Monday Naanday

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It’s Monday again and the day has gone a bit like this.

Due to all the rain we have had (150 mm so far), the driveway was a mess, I couldn’t distinguish the poo from the mud (pooey mud or muddy poo) in the piggy pen, my boots became saturated (and probably had a layer of poo attached to them) and we had something that resembled a Chinese laundry happening in the lounge room.

Brinny, the Blue Heeler cross, popped over from one of the properties over the back to harass Panda. She is a sweet dog, in a naughty and annoying puppy kind of way, however is known to have killed a chook (not ours) so I’ve just kept an eye on her. Panda was not impressed.

Over the weekend, it seems I pinched a nerve (or something) behind my shoulder blade. It could have been caused from digging in the garden (which is now mostly dead except for garlic, tree onions and pumpkins) or it could have been from helping Mr D with the fencing on Friday. Whatever the cause, it pretty much rendered me useless yesterday (I watched 4 movies in a row which is unheard of for me) so today I was very careful not to overdo it (orders from Mr D). No movies today though.

My injury and the continuous rain left me limited to what I could achieve today (aside from feeding animals and necessary tasks) so I googled uses for old tyres (there is a huge pile of them that were here when we bought the place and they cost $6 each to tip) and thought I’d post about Naan bread.

Naan is a flat bread. It’s pretty easy and is a delicious side to your favourite curry. You can eat it plain or flavoured. We like to pan fry them in a garlic butter.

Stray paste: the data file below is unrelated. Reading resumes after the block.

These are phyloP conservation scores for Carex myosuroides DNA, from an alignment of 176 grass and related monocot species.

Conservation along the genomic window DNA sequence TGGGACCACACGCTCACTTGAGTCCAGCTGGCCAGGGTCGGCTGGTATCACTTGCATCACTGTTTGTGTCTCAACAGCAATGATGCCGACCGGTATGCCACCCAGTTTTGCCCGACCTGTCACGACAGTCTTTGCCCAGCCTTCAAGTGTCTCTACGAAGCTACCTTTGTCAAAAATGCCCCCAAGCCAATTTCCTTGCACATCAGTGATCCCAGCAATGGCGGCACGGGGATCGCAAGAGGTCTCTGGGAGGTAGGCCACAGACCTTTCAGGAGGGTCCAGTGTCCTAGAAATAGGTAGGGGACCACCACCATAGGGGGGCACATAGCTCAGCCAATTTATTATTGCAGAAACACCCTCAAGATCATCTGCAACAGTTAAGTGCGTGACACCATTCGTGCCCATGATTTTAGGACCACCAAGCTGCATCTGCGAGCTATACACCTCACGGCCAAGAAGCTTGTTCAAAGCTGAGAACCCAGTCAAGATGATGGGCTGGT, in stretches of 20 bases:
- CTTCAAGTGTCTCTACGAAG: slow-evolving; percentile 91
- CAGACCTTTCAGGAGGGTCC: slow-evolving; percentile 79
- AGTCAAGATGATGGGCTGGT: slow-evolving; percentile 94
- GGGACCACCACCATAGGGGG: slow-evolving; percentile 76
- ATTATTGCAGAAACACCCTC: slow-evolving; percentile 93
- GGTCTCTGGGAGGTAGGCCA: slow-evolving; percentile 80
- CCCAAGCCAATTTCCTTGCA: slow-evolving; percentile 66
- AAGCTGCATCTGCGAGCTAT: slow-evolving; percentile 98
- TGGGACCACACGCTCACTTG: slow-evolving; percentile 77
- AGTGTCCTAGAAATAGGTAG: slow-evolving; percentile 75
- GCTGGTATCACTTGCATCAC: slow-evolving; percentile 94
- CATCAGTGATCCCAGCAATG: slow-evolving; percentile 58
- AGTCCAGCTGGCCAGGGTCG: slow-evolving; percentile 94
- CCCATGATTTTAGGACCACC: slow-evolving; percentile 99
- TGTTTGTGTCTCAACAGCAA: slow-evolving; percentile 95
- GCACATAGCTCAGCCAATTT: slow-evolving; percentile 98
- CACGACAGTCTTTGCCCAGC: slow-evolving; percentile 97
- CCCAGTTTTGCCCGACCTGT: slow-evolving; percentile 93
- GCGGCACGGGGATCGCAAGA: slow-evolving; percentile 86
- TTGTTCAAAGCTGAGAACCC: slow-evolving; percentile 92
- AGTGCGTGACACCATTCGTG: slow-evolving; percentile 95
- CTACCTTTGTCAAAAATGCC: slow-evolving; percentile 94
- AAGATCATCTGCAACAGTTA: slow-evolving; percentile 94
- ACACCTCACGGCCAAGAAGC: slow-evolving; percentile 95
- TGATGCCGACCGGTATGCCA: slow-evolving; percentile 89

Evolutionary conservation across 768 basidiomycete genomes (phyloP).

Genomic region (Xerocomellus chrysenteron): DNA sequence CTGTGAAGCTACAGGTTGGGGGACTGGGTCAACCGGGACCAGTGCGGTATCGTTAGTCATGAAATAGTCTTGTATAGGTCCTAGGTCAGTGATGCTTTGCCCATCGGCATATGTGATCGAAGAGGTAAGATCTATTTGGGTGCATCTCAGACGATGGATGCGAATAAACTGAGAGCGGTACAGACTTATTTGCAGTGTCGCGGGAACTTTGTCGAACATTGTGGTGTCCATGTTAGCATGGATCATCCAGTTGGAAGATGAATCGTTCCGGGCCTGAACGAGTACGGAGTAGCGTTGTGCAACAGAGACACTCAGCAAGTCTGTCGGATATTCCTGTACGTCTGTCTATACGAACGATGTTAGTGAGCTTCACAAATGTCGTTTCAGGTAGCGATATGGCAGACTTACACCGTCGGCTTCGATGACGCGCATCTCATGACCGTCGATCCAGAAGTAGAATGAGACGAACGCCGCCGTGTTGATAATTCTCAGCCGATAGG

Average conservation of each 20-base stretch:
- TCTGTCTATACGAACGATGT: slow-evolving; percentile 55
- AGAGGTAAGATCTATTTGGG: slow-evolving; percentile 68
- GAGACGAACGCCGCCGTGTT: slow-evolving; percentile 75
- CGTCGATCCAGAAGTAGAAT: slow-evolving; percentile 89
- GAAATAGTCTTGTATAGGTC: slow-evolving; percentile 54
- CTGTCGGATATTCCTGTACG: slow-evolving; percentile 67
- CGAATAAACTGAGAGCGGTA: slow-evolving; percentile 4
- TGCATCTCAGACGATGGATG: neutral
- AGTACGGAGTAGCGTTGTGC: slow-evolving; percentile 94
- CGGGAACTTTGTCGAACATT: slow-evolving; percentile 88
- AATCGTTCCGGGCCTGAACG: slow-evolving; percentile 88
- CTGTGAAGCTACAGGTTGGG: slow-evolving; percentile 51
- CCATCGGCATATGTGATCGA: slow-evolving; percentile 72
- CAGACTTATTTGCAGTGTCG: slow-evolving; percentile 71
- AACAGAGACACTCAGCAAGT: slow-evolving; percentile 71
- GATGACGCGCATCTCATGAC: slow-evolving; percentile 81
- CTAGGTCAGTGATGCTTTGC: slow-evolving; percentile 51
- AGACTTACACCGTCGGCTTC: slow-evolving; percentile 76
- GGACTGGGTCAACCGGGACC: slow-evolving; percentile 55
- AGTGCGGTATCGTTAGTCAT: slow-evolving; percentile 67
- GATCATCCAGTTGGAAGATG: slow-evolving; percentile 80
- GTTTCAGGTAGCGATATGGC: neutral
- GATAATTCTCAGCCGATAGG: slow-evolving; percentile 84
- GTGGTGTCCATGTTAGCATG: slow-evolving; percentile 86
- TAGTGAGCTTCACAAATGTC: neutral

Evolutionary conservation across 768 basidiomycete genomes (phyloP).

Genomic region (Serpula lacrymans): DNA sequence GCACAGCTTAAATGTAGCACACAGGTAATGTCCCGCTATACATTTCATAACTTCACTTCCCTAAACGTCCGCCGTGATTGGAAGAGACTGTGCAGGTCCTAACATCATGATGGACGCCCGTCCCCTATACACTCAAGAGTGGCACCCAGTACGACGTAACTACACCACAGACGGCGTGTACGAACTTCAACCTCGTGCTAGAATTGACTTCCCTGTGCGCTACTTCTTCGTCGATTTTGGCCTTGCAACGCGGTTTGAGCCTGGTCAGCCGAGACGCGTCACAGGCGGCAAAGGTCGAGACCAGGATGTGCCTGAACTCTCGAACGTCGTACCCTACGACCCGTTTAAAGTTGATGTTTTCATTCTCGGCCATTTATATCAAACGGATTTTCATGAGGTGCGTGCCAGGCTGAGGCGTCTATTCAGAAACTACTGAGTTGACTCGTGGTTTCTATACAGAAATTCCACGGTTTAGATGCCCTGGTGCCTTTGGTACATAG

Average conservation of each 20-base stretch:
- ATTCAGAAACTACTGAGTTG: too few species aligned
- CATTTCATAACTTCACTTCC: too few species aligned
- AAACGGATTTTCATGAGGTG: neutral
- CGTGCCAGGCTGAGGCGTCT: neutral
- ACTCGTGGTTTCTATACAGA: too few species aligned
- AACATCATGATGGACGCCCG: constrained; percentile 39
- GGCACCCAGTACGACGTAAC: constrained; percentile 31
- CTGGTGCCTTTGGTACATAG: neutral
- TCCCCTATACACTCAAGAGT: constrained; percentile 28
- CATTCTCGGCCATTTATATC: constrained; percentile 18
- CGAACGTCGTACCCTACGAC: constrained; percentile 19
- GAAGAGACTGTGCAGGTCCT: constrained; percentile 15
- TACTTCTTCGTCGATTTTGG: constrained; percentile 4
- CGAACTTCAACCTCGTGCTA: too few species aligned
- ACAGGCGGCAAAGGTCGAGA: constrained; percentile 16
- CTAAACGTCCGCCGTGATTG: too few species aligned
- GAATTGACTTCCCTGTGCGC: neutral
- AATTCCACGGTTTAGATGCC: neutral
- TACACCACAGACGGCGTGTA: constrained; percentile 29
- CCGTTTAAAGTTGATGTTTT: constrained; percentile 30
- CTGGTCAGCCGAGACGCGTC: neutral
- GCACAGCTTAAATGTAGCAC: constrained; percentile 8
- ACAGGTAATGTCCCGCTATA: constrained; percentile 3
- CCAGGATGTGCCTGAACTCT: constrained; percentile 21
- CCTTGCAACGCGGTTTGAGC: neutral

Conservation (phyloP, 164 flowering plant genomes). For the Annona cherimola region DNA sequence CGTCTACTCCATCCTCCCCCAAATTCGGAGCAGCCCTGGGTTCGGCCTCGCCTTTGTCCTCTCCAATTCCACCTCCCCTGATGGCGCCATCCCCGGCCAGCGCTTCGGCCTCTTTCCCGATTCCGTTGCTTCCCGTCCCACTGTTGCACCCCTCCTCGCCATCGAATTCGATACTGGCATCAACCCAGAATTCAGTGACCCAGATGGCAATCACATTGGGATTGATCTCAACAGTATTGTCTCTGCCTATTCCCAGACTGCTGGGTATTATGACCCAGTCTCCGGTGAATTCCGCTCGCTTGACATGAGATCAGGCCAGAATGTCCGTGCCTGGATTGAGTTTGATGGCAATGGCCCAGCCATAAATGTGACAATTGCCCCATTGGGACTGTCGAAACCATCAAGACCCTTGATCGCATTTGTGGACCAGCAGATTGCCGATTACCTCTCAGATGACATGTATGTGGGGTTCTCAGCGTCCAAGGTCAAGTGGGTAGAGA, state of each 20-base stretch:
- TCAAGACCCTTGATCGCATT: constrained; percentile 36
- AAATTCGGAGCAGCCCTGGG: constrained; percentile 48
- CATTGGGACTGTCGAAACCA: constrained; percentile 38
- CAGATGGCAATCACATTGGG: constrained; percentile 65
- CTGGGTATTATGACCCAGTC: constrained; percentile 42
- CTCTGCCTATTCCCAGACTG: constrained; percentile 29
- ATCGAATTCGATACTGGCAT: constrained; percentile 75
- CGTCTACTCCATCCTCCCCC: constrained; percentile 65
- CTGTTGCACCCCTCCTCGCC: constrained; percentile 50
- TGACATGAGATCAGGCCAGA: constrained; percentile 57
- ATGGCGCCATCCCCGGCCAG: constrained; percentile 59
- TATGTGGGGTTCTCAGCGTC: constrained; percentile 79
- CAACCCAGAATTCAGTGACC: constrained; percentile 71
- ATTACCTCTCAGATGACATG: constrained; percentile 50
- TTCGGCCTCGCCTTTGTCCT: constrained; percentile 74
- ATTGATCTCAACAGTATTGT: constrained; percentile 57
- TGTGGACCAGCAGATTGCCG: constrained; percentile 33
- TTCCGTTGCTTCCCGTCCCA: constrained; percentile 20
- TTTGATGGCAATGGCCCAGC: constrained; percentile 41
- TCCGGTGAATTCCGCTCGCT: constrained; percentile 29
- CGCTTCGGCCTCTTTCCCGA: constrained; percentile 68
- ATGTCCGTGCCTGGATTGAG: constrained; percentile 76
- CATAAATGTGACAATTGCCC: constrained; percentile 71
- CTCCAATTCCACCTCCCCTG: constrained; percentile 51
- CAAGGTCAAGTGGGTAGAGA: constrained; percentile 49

The last time I made a batch of these, I froze two-thirds of the dough (something I haven’t done before). They froze well and cooked perfectly after defrosting. Just ensure that they are wrapped well to stop them drying out.

Garlic Naan (served here with a Massaman Curry)

1 1/2 cups warm milk

1/2 teaspoon yeast

1 teaspoon sugar

1 teaspoon salt

3 1/2 cups plain flour

50 grams butter

2 to 3 crushed garlic cloves (2 to 3 teaspoons minced garlic)

I make most of my dough in the bread maker. This way I can do something else in the meantime.

Place milk in the bread maker, add the flour, sugar, salt and lastly the yeast. Select the dough setting and press start. It will take about 1 1/2 hours depending on your machine.

Once the bread maker is finished, remove the dough, knead for about 30 seconds on a lightly floured surface and then place in a large bowl. Cover the bowl with plastic wrap and a tea towel and place in a warm spot to rise. Try and leave for at least two hours.

 

Remove the dough from the bowl, punch with your fist and lightly knead again on a floured surface. Divide the dough into 12 balls (or smaller if desired). Using a lightly floured rolling-pin, roll each ball flat. Cook Naan in a hot dry fry pan with the lid on. The bread will puff up. When they start to brown, flip them. Remove to a plate until ready for the garlic butter.

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In the same fry pan, melt the butter. Add the garlic and cook for a minute or two. Fry each of your Naan breads in the garlic butter, turning once. Wrap in foil to keep hot. Serve.

Yum! Enjoy. Mrs D x

 

 

 

 

 

 

 

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Mrs D

I live with my Husband Mr D on 100 acres in the Snowy Mountains region of NSW. This blog is about our life together. We have 2 adult children (they don't live at home anymore) who I will refer to for the time being as B1 and B2 (references to Bananas in Pyjamas). Feel free to visit often.

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